We would hope legislators would now focus on working with the Administration to help southwest Virginia communities shift away from their unhealthy dependence on coal mining and instead develop new, cleaner industries. The tens of millions of dollars that have been spent annually on coal subsidies could be much better directed to job diversification efforts. Unfortunately, legislators representing coal companies-that is to say, coal counties-have already vowed to reintroduce bills next year to keep the taxpayer largesse flowing. They have time; the subsidies won't actually expire until January 1, 2017.
It's been 20 years since Virginia began subsidizing coal mining via these two tax credits, bleeding the state treasury of more than $500 million in all. And it's been three years since the Joint Legislative Audit and Review Committee (JLARC) issued a critique of the various Virginia tax credits that included an especially harsh assessment of the handouts to coal companies. Yet instead of canceling the credits in light of the report, the General Assembly promptly extended them. Even Governor McAuliffe didn't actually try to end them completely this year. Legislators rejected his efforts simply to scale them back, leading to this veto.
So if we didn't get jobs for our $500 million, what did we gat? Most of the money has gone to enrich coal companies, but a portion went to fund the Virginia Coalfields Economic Development Authority (VACEDA). VACEDA's board includes coal executives, a fact which has served to intensify rather than lessen coal's hold on the area.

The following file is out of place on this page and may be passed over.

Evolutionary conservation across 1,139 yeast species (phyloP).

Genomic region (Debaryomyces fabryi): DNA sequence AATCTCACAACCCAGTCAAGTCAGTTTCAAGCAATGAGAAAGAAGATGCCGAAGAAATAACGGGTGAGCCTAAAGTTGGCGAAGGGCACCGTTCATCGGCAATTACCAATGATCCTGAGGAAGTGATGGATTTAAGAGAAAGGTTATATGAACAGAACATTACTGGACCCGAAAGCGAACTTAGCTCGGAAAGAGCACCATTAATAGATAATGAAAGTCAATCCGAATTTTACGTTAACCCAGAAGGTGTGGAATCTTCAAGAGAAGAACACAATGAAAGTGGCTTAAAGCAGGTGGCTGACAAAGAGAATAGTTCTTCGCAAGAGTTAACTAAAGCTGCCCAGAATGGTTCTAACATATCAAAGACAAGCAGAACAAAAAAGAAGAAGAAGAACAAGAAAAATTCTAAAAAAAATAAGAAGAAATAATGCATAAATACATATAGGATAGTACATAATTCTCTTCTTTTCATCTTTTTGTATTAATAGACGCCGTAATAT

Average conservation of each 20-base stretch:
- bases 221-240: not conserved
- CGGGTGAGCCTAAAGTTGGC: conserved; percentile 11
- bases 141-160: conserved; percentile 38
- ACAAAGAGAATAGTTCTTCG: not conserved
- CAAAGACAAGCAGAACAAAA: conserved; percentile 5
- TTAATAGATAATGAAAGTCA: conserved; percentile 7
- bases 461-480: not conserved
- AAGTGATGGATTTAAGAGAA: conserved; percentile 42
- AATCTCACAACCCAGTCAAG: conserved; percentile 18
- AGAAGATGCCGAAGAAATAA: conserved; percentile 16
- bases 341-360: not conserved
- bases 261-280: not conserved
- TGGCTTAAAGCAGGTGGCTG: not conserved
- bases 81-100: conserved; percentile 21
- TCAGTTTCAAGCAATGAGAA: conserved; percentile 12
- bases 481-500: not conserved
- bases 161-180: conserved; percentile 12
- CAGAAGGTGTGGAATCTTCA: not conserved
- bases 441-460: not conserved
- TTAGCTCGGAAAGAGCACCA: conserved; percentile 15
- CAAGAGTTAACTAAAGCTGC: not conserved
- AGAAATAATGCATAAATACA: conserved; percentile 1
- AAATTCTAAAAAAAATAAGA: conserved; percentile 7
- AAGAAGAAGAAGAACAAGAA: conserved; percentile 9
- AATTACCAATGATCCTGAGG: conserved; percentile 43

The refundable tax credits were intended to make Virginia coal cheaper for utilities to buy, and thus more competitive with coal mined in other states. In theory, that was supposed to mean more coal mining jobs in southwest Virginia. In practice, the subsidies meant some coal companies paid no state taxes, and actually received significant cash handouts, even as coal jobs declined. And because the subsidies are based on tons of coal mined and not on the number of people employed, mining companies suffered no penalty from capital investments that maximized production while cutting jobs.
Critics of the subsidies thought they had won their point three years ago when the Joint Legislative Audit and Review Committee (JLARC) issued a critique of the various Virginia tax credits that was especially critical of the handouts to coal companies. As it describes beginning on page 67, the subsidies did not stop coal employment from falling 54% since 1990, or slow the steady decline in production: